itorium. Auditorium.
Three other concerts will be
presented before the end of UF's
fall trimester.
On Sunday violist Robert Schie Schieber
ber Schieber and pianist Willard Brask will
perform Ernest Blochs Suite
for Viola and Piano/ Schuberts
Rondo Brilant, a Sonata for
Viola and Piano by Flockton and
Marais French Dances.
Admission is free.
The next concert is cheduled
Oct. 23 when members of the
Department of Music faculty will
present music by Brahms.
Other concerts will be Nov. 6,
Woodwind Quintet, and Nov. 20,
Music for Strings.



Page 10

), The Florida Alligator, Thursday, October 6, 1966

Honor Apples
UF Tradition

By LYDON KUHNS
Alligator Coiraapondant
An apple is lifted from its card cardboard
board cardboard tray and bitten into. A dime
drops into the slot on the white,
wooden stand. The words, Stu Student
dent Student Owned Honor System
10?, are painted in green on the
boxs side.
An appetite is satisfied and hon honesty
esty honesty is upheld.
Honor apples have been a tra tradition
dition tradition at UF for over 20 years.
Bananas were added last year by
Gorald R. Murdock, a student and
present owner of the business.
He has been involved with it for
two years.
Technically, Im alone in the
business, Murdock said. But
another guy is dividing it with
me now. Its a lot of work put putting
ting putting out the fruit and picking it
up.
Murdock built the stands with
one assistant. There are now 10
of them distributed around campus
at nine locations.
Repairing the stands is some sometimes
times sometimes necessary. The boxes are
damaged by weather and a few
people, he explained.
The amount oi iruit bought each
morning from distributors in
GainesvlUe depends upon how much
is being eaten. Murdock tries to
find the quality fruit, but weather
and seasons effect the grade.
The fruit is put out between
6:30 a.m. and 8 a.m. The re remainder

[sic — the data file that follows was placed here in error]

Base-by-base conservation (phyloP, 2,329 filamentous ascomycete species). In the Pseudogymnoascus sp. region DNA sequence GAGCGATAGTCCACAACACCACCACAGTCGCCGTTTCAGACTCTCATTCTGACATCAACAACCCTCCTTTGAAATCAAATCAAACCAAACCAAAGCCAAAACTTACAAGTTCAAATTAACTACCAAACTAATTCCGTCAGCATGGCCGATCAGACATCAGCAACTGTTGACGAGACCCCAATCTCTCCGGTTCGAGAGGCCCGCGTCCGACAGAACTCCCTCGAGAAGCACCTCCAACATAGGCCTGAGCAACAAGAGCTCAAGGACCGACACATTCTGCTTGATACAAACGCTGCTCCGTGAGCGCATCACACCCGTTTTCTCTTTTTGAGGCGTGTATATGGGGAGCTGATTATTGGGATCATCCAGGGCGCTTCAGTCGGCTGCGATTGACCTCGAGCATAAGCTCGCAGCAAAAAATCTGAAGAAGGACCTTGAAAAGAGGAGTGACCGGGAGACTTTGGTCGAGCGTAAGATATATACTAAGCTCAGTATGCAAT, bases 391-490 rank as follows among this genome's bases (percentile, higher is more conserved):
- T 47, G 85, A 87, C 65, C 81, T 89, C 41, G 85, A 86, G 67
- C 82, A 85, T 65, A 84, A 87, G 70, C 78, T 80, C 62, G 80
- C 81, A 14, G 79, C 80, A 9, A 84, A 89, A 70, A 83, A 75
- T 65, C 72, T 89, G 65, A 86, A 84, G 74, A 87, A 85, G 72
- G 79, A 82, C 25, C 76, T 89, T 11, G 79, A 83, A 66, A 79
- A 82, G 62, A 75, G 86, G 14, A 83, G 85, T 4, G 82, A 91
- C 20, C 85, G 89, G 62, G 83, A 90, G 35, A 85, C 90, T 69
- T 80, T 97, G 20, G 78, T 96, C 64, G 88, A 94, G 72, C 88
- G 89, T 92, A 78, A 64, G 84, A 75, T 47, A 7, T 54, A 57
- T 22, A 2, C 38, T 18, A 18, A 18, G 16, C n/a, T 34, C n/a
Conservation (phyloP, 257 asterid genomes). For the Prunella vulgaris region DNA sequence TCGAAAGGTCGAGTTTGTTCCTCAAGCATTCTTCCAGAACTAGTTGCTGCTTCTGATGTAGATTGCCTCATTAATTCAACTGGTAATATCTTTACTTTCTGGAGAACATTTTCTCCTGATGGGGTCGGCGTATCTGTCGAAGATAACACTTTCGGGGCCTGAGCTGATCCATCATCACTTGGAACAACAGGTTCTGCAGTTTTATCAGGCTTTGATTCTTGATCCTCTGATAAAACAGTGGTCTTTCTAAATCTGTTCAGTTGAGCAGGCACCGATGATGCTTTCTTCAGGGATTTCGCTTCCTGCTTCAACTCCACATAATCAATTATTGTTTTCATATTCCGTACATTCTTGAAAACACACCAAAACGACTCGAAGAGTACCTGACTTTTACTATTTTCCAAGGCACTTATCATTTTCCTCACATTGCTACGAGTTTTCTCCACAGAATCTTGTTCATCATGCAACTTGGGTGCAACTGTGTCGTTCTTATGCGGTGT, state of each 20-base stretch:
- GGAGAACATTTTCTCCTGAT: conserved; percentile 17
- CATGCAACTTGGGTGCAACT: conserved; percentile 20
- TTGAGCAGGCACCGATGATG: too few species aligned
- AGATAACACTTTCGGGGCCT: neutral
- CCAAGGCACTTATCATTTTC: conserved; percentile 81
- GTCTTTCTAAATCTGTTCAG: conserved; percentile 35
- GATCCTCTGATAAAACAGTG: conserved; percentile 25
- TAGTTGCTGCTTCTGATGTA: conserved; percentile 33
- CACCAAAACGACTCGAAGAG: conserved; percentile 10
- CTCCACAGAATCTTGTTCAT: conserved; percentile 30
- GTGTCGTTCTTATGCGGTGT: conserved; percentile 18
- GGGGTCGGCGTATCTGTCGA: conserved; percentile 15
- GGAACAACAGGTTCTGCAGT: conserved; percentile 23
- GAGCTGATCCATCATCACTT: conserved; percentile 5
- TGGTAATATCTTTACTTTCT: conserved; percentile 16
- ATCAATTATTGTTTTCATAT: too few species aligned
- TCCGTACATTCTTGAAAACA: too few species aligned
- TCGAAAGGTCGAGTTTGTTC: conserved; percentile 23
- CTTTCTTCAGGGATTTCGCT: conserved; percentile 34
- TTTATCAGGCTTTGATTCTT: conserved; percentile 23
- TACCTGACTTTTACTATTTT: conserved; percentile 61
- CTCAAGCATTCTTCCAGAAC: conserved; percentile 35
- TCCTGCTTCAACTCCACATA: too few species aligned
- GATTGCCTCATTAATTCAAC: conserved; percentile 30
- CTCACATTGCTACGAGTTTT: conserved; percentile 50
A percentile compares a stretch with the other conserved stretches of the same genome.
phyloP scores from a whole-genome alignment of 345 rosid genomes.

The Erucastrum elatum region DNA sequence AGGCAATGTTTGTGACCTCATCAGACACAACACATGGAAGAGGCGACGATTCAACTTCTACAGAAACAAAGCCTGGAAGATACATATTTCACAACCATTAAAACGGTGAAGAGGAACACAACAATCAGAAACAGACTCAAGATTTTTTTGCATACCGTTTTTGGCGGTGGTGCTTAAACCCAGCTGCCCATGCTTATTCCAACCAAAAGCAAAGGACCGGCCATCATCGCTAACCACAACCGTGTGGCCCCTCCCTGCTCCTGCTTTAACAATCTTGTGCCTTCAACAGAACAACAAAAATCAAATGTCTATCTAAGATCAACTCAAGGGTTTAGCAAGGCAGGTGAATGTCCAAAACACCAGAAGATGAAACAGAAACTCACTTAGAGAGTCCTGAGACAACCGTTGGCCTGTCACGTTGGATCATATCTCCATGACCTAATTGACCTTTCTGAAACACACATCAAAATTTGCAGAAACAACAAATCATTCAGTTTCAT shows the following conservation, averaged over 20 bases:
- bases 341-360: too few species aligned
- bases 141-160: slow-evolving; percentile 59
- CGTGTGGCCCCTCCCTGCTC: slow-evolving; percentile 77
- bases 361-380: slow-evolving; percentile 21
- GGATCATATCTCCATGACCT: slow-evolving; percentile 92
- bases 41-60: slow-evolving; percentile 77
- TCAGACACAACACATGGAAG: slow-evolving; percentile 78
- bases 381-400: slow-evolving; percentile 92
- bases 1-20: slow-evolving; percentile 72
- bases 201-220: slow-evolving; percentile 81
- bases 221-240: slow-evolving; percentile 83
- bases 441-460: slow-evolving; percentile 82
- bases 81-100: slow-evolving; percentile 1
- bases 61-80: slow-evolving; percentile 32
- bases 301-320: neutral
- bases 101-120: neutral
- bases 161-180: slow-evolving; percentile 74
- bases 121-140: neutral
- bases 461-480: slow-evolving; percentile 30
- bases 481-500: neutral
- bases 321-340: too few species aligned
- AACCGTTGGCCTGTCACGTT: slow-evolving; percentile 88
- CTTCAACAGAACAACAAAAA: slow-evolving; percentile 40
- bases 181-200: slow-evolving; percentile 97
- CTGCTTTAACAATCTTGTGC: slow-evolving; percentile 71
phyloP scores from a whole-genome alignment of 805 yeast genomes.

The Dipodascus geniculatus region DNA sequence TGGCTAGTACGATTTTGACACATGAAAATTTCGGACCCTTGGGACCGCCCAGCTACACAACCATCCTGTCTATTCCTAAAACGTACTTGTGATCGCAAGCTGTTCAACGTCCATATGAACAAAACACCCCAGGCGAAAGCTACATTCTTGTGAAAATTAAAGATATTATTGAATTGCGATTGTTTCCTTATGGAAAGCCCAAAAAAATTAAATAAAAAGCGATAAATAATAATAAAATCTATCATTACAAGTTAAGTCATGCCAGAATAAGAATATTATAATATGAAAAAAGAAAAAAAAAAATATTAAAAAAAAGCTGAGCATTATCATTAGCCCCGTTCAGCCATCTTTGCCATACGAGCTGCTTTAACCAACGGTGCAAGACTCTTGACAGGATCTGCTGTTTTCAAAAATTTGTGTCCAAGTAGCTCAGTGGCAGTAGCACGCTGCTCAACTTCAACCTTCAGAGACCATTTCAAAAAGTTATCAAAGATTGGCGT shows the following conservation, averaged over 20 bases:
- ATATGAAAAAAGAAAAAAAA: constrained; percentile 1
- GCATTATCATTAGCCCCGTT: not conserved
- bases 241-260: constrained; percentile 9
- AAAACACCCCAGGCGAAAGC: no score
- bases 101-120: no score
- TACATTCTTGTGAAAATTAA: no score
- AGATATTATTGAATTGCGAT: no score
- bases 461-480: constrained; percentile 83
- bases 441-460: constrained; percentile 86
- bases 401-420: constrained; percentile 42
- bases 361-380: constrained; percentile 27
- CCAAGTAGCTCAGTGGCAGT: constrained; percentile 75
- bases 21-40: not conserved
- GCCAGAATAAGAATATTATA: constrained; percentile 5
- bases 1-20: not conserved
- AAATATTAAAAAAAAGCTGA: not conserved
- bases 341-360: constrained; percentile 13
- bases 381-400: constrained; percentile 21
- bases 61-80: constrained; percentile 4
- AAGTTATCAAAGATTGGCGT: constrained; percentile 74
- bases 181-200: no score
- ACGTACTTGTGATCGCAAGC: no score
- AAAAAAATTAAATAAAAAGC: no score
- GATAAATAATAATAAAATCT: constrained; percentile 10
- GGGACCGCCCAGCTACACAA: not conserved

mainder remainder is picked up around 5:30)
p.m. Murdock spends three hours
a day doing this.
He and his partner count the
fruit and then count the money.
Sometimes 100 per cent pay,
Murdock said. We find quarters,
too. The guy will probably take
one without paying tom morrow to
make up for it.
We once even found a dollar
in there, he chuckled. It must
have gotten on his conscience about
all those times he hadnt paid.
The swipage rate or free
Fruit is usually between 25 and
10 per cent. The exact percen percenjr

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Hf
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REACHING FORAPPLE
-Lauren Silverberg
tagie cannot be known due to latt
payers, he said.
When it gets near 40 per cent,
were losing, Murdock said.
What some people dont rea realize
lize realize is that this is not owned
by Student Government. This is
a private concern. Many students
feel that they can get back at
SG and get some of their tui tuition
tion tuition back by taking an apple.
One student actually told me
that it sure was a good thing that
the university supplied free ap apples.
ples. apples. And he was serious, too,
Murdock added.
Spoilage is another problem.
Spoilage on bananas is great,
he said. Any handling ruins them.
We eat a lot ourselves. We could
lose our shirts on that one.

Over 600 HERE
Foreign Students Decline

By BRUCE FLOWER
Alligator Correspondent
While the rest of the student
body is growing by leaps and
bounds, the international student
population is decreasing, accord according
ing according to Col Glenn Farris, advisor
to foreign students.
Our international population
has decreased by about 30 since
the fall of 1965, Farris said.
The decrease is due partly to
more rigid admission standards
which require taking the Scholas Scholastic
tic Scholastic Aptitude Test, which includes
the English test as the foreign
language exam, he explained.
UF foreign students number 430
men, 76 women, 88 permanent
male residents and 22 permanent
female residents -a total of
616 foreign students.
There are no students from
Communist countries at UF. Ac According
cording According to Farris, We dont ob object
ject object to students from Communist
countries if they otherwise ful fulfill
fill fulfill the requirements
and have the money to support
themselves. So far, none have ap applied
plied applied for admission.
Danburgs
'Heritage
Performed
Tuesday night University Audi Auditorium
torium Auditorium was filled with moody
chamber music and the dramatic